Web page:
A: Not too long ago, they offered in abundance what are called “stated income loans," more commonly referred to as “no doc” or “low-doc" loans, mortgages that require no documentation or little documentation to verify the borrower’s income and assets. In return, the borrower, who must have very good credit, make a big down payment—generally 25 percent or more—and pay a higher interest rate.
Given current market conditions and the sub-prime debacle, these loans have become more difficult to find, cost more, and are mainly funded by hard money lenders who do not conform to bank standards.
The loans are common among self-employed borrowers who have difficulty substantiating all of their income and service industry employees, such as waiters and hair stylists, whose pay is hard to pinpoint exactly. Borrowers also may use no-doc loans when they derive most of their income from commissions or when they have very complicated income structures.
In reality, calling the loans “no-doc” and “low-doc” are misnomers. Some “low-doc” loans require plenty of documentation, such as tax returns and profit-and-loss statements. Even “no-doc” loans require a credit report and a property appraisal.
December 19, 2011 5:22 pm
In this tough economy, more and more individuals are looking at the potential long-term investment of rental property to provide a supplemental revenue stream and/or tax shelter. Like anything that appears too good to be true, beware of rental rehabs.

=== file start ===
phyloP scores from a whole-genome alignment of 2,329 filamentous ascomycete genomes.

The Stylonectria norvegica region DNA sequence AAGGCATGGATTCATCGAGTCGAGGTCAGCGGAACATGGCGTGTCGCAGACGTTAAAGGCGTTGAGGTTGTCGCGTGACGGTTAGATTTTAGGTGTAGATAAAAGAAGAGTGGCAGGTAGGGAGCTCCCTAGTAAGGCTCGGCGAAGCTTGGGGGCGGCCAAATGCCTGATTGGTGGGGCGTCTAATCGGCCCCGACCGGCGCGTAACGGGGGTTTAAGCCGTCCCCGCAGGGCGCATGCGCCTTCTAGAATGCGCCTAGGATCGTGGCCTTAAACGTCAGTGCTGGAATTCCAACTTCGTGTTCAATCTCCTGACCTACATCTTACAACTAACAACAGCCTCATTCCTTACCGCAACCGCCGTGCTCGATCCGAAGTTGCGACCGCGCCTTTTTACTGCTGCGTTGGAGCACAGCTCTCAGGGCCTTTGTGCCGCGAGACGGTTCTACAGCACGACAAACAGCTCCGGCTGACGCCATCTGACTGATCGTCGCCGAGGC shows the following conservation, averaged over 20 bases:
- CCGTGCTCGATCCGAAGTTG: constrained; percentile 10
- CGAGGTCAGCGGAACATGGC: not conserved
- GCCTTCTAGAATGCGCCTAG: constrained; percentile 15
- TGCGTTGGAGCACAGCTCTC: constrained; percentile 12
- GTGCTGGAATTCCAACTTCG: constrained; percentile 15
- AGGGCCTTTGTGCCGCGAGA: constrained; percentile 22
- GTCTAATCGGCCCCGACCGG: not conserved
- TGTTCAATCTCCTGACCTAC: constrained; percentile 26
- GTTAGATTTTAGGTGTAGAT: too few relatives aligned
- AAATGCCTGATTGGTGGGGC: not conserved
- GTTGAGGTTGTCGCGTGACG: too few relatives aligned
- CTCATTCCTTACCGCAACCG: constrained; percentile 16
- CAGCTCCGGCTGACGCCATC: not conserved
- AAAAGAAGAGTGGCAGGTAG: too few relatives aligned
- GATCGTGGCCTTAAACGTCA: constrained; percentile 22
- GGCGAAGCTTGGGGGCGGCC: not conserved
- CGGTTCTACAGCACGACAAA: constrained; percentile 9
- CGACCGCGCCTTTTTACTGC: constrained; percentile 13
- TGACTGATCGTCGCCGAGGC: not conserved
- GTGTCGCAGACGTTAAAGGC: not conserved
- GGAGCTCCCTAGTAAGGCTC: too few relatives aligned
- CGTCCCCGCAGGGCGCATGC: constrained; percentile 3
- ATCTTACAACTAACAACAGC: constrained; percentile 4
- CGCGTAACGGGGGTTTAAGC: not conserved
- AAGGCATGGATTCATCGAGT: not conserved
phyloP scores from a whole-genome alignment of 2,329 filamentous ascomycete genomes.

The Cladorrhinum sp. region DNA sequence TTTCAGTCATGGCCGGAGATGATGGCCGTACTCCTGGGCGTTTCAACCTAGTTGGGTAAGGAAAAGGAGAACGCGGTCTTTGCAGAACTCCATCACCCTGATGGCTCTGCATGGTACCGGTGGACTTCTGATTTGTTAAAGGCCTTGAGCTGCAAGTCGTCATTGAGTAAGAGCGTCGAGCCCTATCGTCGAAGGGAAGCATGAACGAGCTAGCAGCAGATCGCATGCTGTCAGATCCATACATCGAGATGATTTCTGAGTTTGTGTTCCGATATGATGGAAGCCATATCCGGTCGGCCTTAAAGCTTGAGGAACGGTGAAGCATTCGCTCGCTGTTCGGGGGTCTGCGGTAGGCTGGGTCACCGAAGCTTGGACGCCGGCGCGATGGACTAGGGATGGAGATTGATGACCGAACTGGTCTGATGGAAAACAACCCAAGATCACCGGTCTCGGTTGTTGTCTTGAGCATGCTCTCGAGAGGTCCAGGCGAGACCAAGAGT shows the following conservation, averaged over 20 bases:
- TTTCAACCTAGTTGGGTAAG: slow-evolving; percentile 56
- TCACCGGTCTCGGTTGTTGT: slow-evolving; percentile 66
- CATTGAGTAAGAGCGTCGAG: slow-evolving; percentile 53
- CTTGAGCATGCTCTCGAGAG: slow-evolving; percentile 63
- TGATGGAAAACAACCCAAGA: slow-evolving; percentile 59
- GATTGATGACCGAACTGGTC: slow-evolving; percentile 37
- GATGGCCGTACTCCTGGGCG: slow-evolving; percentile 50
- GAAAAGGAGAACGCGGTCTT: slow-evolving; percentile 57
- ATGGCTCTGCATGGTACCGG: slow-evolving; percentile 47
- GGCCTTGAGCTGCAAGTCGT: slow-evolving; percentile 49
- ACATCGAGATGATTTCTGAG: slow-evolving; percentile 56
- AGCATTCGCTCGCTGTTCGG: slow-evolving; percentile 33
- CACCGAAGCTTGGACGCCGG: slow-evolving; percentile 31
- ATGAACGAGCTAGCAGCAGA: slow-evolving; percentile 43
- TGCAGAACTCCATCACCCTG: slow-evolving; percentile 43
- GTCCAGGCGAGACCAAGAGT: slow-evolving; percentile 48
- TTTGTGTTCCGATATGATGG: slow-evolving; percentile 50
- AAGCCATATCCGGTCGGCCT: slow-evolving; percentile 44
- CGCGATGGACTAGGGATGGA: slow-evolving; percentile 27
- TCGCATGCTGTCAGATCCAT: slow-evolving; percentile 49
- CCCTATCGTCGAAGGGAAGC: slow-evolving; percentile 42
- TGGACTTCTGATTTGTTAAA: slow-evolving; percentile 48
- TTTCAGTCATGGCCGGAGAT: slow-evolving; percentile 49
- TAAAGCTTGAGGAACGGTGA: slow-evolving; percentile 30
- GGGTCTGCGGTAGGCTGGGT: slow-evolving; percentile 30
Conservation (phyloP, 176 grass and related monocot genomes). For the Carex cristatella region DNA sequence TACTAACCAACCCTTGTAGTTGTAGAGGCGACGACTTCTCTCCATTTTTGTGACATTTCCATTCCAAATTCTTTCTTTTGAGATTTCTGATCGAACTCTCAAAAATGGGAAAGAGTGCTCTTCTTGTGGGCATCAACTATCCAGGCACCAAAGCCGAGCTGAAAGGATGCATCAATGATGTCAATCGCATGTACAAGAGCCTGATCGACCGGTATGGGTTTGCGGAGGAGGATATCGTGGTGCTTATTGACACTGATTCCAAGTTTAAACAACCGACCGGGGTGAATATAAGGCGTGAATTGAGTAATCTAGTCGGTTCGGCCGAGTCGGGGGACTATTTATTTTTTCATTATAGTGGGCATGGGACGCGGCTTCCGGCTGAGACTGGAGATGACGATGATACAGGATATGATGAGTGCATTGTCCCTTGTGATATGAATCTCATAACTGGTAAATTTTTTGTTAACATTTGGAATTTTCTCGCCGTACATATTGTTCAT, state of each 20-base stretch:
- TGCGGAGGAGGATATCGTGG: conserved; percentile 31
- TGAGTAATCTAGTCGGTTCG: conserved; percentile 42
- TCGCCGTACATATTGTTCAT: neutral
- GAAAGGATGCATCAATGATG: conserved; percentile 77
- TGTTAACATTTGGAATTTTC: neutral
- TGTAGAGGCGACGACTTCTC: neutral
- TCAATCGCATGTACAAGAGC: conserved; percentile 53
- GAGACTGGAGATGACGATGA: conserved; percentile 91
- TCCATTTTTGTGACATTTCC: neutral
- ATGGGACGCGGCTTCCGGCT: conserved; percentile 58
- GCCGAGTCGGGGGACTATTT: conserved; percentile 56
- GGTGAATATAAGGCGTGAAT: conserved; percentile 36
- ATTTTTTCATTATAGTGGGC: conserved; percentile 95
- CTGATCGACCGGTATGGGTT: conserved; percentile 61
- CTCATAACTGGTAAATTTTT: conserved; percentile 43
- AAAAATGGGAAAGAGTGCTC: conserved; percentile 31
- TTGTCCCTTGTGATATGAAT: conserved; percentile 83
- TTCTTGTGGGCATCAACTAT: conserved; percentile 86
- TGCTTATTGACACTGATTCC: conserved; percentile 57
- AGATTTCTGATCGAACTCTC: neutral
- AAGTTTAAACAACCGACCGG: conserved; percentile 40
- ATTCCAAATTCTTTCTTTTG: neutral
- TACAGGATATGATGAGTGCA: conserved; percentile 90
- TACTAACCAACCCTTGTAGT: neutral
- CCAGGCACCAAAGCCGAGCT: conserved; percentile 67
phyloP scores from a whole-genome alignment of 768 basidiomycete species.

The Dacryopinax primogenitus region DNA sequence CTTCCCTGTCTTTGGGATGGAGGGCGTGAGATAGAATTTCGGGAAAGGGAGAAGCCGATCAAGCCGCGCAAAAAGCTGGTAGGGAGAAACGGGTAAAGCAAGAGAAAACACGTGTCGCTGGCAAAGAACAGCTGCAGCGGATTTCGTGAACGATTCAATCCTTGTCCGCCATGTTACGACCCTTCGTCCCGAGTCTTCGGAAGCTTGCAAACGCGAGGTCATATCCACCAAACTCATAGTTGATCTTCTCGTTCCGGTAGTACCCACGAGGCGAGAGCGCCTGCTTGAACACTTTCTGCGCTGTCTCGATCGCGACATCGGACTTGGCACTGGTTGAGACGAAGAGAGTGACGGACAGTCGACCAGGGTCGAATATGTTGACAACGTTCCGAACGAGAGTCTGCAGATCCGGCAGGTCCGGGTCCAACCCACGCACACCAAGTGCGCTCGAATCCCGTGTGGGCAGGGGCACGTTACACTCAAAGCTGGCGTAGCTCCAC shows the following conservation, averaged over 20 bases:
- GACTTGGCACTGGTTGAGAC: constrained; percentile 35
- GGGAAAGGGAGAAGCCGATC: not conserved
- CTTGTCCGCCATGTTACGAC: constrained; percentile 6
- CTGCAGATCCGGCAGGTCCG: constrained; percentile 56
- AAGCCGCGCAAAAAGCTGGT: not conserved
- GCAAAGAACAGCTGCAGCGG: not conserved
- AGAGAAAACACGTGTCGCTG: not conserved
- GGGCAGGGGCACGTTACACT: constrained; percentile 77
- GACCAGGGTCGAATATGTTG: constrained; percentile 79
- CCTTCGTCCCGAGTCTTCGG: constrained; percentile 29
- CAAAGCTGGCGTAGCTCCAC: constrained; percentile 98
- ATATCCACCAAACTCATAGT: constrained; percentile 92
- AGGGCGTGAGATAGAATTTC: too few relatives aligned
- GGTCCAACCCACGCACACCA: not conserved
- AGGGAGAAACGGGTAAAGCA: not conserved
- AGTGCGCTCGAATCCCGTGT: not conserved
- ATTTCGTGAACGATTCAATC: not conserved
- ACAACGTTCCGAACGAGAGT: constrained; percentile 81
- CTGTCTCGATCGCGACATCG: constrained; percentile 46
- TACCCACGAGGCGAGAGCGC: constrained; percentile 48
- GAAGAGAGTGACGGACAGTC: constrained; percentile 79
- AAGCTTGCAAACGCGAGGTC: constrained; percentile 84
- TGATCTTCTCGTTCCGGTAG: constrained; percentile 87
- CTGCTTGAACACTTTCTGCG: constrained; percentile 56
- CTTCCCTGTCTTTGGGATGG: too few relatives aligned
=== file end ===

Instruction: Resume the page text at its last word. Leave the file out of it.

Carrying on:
Mark Fitzpatrick of Lenox Home Loans (lenoxhomeloans.com) recently blogged that if you’re planning on rehabbing to rent, or purchasing investment property and are planning to take advantage of traditional bank financing, it’s important that you have your ducks in a row so the closing of the deal goes as smoothly as possible.
Fitzpatrick says taking the time to plan ahead for your traditional bank loan before you get into a deal will help hugely when you want to exit the deal. He says the following are the three biggest “gotchas” he sees when financing investment property for real estate investors:
1) Inadequate reserves. Reserve funds, i.e. cash in the bank, are not typically required if you’re refinancing a property you live in, but it’s a different story with investment properties. Plan on the lender asking you to document reserve funds of up to 6 months worth of principal, interest, taxes, and insurance for each financed investment property you own, according to Fitzpatrick.
2) Cashing out after your rehab. It used to be that you could buy a beat-up property for cheap, rehab it, and immediately transact a cash-out loan to get your investment and profit out of the deal. Not so today. Fitzpatrick says Fannie Mae guidelines require you to own the property for at least six months before you can do a cash-out loan. So make sure to account for this in your numbers, or consider financing the purchase and repairs with hard money.
3) Inadequate equity. Fitzpatrick says Fannie Mae limits the max loan-to-value for investment properties to 85%, but when you take into account pricing and bank overlay guidelines, the effective max loan-to-value for an investment property is actually around 70% to 75% right now (sometimes 80%), depending on the scenario.
If you want to learn more, Fitzpatrick offers a number of other points as well as regular articles on financing issues through the lenoxhomeloans.com site.